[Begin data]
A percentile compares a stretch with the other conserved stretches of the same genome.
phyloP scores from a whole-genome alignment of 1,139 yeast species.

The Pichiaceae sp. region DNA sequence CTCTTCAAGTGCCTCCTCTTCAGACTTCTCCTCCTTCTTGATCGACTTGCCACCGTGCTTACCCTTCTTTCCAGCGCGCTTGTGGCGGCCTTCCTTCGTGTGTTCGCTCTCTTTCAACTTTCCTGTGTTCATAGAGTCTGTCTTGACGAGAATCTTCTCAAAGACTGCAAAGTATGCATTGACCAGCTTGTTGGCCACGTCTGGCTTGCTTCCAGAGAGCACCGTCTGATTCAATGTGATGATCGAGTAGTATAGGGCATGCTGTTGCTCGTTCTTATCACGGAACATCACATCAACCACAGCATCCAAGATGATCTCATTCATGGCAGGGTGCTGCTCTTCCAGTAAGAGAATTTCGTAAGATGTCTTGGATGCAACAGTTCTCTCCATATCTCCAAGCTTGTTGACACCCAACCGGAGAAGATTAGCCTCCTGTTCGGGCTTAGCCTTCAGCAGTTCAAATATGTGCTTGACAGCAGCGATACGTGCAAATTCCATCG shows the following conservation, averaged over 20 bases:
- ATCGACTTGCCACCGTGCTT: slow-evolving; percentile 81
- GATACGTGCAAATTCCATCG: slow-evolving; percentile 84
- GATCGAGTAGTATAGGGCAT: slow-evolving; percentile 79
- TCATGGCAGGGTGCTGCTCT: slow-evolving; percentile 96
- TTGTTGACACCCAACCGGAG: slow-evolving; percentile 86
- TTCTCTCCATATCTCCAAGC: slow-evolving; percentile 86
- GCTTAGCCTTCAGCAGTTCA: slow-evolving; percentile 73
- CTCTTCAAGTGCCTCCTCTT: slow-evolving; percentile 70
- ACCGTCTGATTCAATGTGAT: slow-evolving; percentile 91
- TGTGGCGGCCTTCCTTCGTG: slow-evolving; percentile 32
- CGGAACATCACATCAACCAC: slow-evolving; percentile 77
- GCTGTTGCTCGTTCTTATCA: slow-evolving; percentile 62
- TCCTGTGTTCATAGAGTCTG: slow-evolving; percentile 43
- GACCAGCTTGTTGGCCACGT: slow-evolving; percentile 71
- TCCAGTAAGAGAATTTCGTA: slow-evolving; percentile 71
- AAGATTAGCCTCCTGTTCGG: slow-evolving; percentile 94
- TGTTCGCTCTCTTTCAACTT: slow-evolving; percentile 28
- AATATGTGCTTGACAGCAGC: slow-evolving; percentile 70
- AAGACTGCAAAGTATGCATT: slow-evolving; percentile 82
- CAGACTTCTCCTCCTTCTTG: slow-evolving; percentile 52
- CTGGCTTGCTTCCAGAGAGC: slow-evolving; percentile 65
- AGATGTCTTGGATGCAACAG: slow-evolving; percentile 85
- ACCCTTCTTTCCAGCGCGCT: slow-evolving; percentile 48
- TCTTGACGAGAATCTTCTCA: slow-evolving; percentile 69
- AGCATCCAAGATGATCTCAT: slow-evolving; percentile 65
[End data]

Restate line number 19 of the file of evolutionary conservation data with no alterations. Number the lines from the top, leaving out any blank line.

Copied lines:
- AAGATTAGCCTCCTGTTCGG: slow-evolving; percentile 94